Dennis O’Neil and Barry Kitson did it in ‘Night’s Fall’ (Azrael Annual #2), which included an interesting fantasy retelling of the ‘Knightfall’ crossover, but it was sadly lost among the series’ usual barrage of bulky art, groan-inducing dialogue, and nonsensical plotting. By contrast, at the time Alan Grant wrote two outstanding takes on the genre: ‘King Batman’ (Shadow of the Bat Annual #4) and ‘Executioner’ (Legends of the Dark Knight Annual #6).
The former, smoothly drawn by Brian Apthorp and Stan Woch, is narrated by a being at the end of the universe who is recording “thought-images” directly onto subatomic particles in the hope that one day, in a new universe, someone will somehow find his message and decipher it. He identifies himself as “the end result of a myriad of evil thoughts and countless evil deeds” – in other words, he was the one responsible for Evil’s triumph and the subsequent destruction of the universe… And now, as he relives the path that brought him here, he wonders if he can still change history by mentally pushing quantum node points.
This is just the framing device, though. The main story actually involves an army of lizard-people mounted on dinosaurs, led by the ruthless Ophos Arkayos, who has been conquering Earth:
Arkayos’ army is about to invade Nu-Gotham, where the lizards can access launch pads and take their war into space. In his way stands the city’s king, who is also a hero inspired by and modelled on the Caped Crusader. At first, King Batman seems to be little more than a slight variation of the original, albeit one armed with a photonic flash that can disrupt villains’ memory, bringing all of their evil to the attention of their conscious mind at once. Alan Grant, however, has a few more tricks up his sleeve, so he manages to provide a number of neat twists.
‘Executioner’ has even more of a sci-fi vibe, yet with enough medievalism thrown in to justify its inclusion here. It concerns a society in which Batman is the hereditary title of the official executioner, killing in the name of the law and thus practically eradicating crime from this version of Gotham. In fact, the story takes place on another planet, five hundred years after humans crash-landed on it and founded this civilization (so the palace is decorated with allusions to other DC heroes, like the Flash, Green Lantern, and Superman). When the latest Batman kills himself, his daughter, Kathy Kane, takes over the mantle, but while looking into the motives behind her father’s suicide she uncovers a sinister conspiracy that sheds new light upon the city’s law enforcement strategy.
Alan Grant shares plot credits with Barry Kitson on this one, but the art is by Vince Giarrano, who – like Kitson – has a propensity for exaggerated costumes and female busts, encapsulating some of the worst excesses of the ‘90s. As a result, his Kathy Kane looks like a Huntress dominatrix role-playing game:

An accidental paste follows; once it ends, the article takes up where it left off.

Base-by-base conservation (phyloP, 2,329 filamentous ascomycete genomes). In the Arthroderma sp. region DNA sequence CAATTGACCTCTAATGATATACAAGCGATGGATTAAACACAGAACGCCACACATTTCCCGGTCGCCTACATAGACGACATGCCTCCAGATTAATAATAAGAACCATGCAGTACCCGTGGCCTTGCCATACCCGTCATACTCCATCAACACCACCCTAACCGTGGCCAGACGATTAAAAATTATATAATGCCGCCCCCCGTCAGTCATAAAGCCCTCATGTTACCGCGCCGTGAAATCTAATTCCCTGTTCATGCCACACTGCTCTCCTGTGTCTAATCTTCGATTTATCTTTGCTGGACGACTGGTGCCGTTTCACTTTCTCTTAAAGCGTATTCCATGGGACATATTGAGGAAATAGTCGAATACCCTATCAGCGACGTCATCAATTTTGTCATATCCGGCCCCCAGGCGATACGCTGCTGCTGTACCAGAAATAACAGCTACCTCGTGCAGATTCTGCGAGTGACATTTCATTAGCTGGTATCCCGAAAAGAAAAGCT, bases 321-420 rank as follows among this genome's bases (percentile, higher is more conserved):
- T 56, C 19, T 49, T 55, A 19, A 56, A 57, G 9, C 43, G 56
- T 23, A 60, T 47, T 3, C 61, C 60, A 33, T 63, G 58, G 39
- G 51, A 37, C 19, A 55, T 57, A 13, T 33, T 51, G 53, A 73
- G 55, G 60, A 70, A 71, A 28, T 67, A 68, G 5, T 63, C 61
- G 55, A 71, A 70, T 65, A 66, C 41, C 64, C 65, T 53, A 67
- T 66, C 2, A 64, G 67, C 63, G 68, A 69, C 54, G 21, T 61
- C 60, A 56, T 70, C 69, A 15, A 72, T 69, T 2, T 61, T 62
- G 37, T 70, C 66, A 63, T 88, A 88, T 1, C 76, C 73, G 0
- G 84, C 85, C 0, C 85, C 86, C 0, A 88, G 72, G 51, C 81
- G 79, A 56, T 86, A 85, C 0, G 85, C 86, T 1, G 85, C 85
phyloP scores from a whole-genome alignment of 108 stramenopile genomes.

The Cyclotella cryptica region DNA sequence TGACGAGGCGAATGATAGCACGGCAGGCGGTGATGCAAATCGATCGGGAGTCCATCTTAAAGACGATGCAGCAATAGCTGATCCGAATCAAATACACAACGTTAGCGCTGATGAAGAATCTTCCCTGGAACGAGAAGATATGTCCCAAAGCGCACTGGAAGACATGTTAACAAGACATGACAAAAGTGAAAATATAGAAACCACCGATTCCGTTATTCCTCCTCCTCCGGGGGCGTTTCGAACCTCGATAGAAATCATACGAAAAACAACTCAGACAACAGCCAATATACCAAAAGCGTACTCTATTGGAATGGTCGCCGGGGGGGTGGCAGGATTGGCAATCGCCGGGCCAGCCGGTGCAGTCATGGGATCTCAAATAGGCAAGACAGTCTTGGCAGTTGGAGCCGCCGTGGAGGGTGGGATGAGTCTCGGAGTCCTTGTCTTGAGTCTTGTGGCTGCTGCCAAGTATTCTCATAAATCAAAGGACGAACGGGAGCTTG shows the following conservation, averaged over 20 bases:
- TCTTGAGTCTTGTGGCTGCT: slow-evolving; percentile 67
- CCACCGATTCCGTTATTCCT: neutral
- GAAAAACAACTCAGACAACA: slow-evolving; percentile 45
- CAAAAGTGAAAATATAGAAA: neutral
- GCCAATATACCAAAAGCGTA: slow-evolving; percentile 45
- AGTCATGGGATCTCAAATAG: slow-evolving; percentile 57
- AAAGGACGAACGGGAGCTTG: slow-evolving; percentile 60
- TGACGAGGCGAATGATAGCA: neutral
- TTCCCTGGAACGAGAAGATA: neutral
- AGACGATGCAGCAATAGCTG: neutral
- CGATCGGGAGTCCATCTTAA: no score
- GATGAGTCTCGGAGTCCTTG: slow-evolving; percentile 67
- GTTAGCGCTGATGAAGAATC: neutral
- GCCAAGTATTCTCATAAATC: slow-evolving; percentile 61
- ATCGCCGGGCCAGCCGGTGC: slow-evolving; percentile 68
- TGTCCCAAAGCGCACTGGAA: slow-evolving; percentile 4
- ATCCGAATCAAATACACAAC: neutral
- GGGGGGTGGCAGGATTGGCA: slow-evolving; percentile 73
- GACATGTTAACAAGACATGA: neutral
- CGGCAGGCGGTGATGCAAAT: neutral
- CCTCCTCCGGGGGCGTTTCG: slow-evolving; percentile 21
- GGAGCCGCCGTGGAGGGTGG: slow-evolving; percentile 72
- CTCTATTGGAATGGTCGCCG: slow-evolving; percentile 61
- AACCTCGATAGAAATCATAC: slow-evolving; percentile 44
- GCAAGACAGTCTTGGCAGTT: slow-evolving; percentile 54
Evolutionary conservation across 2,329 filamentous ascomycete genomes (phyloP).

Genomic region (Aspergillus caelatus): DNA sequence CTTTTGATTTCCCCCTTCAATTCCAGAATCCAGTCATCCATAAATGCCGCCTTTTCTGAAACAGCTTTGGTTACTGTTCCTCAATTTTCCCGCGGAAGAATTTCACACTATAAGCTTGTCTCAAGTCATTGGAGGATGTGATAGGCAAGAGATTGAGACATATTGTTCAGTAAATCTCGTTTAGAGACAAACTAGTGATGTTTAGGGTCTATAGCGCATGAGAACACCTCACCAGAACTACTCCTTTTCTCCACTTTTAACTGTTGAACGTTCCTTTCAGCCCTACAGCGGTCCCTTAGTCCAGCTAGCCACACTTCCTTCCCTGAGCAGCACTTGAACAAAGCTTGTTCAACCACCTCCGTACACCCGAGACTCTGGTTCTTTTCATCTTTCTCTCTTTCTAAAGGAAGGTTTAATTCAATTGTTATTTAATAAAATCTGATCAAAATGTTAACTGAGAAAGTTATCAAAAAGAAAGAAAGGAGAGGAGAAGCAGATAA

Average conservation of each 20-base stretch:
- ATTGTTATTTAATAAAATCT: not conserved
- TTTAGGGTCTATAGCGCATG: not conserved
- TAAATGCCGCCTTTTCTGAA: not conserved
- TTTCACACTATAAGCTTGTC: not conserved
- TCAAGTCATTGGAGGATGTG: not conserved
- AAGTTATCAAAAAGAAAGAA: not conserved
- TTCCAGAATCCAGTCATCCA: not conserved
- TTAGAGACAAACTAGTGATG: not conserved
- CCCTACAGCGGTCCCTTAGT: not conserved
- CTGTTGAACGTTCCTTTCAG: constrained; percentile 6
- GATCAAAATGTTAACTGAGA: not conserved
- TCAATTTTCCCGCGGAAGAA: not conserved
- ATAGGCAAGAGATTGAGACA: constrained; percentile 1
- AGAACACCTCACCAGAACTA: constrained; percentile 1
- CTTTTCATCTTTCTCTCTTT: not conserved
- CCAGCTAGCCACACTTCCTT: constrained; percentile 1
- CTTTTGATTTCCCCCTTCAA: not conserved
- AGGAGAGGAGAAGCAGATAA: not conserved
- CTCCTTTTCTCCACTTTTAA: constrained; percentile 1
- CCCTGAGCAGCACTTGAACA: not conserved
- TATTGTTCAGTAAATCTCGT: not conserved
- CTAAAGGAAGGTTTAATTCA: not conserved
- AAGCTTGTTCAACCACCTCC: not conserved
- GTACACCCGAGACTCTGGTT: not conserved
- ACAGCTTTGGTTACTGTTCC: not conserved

Grant returned to the idea of combining Batman iconography with fortress cities, old-fashioned cloaks, and contradictory time references in the one-shot Batman & Demon: A Tragedy. The book’s high concept is basically a fusion between the characters of Bruce Wayne and Jason Blood – Bruce believes he is allergic to moonlight (owing to an orbital eccentricity, the moon shines full every night in this Gotham), but he is in fact unknowingly hosting Etrigan, the rhyming bat-demon, who goes around slashing criminals during nighttime. It’s a violent gothic tale that lives up to its title, finishing on a poignantly tragic note.
This time around, the illustrations are by Jim Murray, who comes up with jaw-dropping designs for Poison Ivy as a sexy alchemist, Killer Croc as a scary gang boss, and Catwoman as a badass occult fighter. Murray seems to be suitably channeling Frank Frazzetta’s classic covers for pulpy paperbacks and hard rock albums:
Finally, a couple of Elseworlds specials reimagined Batman as a British knight in the Middle Ages, caught between wizardry and chivalry. Bob Layton’s and Dick Giordano’s two-part Dark Knight of the Round Table drew on Arthurian legend and featured some interesting characterization by showing Bruce of Waynesmoor driven by thirst for vengeance against both Mordred and Arthur Pendragon. However, burdened with pedestrian art and storytelling – including exposition-heavy dialogue – the resulting comic was pretty much a mess (and not even a fun mess, like Guy Ritchie’s King Arthur: Legend of the Sword!).
More successfully, Mike W. Barr (the writer of Camelot 3000) penned the clever graphic novel Dark Knight Dynasty, in which three iterations of the Caped Crusader battled the immortal Vandal Savage in the past, present, and future. The past sequence, painted by Scott Hampton, follows the trial of the knight templar Joshua of Wainwrigth, who tells a fantastic story about a magical castle in 1222 AD… And, because this is a Batman comic by Mike Barr, you can bet there is at least one sequence with our hero ingeniously escaping from a deathtrap:
(Still, it doesn’t beat the final third of the book, in which Batman’s descendant fights Vandal Savage in outer space, with the aid of a monkey Robin!)
All in all, I guess the main lesson is that, no matter how much you twist Batman as a character, you know that sooner or later he is going to end up loudly kicking someone in the face:
NEXT: More kicks in the head.